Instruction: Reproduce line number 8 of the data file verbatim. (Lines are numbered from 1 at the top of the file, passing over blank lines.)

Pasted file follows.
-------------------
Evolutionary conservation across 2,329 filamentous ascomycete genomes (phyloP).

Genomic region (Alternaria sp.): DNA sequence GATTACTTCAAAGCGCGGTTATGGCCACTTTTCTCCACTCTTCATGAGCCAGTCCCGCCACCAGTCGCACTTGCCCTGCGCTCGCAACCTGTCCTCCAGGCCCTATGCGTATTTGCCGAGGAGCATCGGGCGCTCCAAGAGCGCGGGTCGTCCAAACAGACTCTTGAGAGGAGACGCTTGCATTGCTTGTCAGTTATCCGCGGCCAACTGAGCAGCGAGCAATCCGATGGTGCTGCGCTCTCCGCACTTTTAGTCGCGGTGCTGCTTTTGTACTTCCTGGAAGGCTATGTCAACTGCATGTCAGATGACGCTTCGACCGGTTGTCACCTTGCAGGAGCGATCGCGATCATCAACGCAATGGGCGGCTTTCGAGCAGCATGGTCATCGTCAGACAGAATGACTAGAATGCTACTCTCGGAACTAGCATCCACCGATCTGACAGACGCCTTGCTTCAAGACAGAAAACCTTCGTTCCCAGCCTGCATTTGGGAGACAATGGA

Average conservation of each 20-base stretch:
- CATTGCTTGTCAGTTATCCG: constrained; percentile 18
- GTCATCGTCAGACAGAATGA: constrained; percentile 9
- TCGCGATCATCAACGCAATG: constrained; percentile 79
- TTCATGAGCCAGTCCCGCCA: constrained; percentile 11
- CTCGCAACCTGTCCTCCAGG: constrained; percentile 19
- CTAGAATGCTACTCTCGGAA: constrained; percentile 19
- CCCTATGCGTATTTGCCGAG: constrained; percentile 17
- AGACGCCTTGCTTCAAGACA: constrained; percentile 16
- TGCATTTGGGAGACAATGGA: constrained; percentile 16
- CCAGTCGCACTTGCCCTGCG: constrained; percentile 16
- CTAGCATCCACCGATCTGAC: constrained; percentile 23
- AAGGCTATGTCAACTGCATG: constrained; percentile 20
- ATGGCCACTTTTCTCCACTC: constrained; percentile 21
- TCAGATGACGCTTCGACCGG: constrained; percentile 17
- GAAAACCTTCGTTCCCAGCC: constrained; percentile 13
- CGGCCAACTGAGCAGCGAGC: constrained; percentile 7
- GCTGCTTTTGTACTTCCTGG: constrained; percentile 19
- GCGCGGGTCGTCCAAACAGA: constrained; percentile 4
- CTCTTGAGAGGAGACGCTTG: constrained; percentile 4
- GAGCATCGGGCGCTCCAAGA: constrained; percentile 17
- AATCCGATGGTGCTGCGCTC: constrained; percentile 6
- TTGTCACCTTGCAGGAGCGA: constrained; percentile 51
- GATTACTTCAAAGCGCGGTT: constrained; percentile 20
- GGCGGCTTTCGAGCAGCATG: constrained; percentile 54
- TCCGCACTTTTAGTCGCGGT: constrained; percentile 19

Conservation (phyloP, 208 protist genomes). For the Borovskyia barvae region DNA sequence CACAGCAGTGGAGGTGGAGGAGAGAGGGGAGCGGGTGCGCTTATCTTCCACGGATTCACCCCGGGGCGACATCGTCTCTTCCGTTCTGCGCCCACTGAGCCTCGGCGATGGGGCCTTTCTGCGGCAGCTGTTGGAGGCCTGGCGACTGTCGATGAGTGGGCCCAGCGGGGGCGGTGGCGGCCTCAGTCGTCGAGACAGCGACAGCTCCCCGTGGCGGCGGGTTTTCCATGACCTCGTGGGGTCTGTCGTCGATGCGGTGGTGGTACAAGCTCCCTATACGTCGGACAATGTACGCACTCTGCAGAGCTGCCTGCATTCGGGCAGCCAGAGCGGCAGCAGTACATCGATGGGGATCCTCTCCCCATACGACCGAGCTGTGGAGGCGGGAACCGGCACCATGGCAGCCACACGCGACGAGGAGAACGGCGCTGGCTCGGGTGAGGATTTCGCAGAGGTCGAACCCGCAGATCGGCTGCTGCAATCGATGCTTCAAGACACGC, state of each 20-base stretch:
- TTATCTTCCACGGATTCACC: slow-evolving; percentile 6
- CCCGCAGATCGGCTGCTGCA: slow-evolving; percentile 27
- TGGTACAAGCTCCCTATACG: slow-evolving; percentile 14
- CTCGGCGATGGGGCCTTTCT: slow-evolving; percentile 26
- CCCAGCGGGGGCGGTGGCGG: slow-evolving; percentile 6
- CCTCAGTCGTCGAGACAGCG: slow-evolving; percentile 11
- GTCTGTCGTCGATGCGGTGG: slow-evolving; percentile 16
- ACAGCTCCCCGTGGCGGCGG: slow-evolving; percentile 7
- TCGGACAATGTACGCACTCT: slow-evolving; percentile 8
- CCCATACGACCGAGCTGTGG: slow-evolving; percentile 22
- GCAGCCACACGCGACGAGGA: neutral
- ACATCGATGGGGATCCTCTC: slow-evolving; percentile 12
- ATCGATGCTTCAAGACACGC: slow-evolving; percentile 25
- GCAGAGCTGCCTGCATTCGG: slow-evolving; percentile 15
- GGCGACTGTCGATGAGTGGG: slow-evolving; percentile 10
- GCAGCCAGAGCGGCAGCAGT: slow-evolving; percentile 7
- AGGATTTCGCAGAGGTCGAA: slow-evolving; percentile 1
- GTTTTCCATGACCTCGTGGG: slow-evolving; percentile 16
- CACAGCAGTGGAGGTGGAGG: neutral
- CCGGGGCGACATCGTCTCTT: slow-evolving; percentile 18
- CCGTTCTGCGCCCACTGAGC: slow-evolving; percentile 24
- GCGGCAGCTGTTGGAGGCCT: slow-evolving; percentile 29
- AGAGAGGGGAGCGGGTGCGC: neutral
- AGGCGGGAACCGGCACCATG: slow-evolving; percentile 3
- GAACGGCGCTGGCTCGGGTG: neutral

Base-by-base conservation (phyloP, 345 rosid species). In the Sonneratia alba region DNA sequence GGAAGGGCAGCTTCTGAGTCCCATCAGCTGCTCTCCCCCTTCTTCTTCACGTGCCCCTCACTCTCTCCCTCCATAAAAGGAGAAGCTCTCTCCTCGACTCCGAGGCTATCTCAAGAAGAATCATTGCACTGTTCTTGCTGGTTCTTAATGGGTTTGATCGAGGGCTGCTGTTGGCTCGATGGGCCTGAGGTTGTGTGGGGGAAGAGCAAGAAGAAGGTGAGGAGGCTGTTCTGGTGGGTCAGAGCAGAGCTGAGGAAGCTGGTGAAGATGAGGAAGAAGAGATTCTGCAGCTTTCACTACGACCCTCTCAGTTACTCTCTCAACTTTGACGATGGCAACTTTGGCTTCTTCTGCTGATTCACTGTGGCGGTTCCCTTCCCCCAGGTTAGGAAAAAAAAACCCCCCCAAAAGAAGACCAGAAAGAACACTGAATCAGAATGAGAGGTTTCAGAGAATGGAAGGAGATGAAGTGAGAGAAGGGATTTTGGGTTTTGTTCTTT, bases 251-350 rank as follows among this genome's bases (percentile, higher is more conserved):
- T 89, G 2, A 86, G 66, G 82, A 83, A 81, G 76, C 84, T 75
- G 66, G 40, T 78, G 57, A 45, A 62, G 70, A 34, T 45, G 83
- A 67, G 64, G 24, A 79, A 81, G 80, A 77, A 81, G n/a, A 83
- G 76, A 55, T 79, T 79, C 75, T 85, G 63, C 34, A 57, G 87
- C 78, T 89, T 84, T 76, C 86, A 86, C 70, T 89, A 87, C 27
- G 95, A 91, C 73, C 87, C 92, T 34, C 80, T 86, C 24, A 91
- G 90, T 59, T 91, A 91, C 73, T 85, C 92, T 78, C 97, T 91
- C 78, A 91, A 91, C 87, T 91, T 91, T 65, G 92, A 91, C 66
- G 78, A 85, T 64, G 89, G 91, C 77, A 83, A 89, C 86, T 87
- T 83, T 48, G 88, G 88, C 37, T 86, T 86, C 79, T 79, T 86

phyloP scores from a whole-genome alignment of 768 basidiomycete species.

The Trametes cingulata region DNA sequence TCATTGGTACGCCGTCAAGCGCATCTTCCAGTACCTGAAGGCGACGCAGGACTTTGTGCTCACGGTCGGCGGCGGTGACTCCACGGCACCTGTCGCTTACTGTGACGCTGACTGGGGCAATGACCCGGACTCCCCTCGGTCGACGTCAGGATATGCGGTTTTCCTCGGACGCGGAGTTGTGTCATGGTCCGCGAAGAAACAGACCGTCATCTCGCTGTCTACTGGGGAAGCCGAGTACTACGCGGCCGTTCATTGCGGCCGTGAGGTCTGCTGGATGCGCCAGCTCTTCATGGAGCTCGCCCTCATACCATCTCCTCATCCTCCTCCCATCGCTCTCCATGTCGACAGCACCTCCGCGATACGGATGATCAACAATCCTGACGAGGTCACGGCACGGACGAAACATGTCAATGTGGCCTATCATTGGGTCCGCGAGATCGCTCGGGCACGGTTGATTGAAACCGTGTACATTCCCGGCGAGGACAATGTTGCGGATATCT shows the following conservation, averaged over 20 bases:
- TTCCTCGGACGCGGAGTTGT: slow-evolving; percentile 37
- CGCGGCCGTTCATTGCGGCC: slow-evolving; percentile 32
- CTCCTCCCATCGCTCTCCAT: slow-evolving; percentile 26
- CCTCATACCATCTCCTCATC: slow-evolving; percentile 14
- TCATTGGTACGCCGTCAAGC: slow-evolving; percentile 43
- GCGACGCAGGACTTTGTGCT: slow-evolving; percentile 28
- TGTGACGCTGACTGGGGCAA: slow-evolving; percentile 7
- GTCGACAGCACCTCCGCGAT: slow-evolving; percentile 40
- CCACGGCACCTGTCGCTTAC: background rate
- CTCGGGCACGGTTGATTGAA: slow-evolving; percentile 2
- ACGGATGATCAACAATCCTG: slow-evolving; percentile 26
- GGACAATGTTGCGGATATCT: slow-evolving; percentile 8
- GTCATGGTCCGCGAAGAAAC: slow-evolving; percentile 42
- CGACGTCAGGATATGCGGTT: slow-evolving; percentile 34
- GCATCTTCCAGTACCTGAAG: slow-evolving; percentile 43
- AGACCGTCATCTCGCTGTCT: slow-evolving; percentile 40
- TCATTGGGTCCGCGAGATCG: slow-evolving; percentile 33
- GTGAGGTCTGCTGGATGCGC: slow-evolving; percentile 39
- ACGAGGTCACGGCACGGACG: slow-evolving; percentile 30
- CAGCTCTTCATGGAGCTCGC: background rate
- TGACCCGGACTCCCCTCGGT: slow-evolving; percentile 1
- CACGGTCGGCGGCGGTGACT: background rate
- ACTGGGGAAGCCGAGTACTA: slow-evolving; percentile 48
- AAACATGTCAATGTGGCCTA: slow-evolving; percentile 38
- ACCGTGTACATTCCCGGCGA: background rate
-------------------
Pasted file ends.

- CTCGCAACCTGTCCTCCAGG: constrained; percentile 19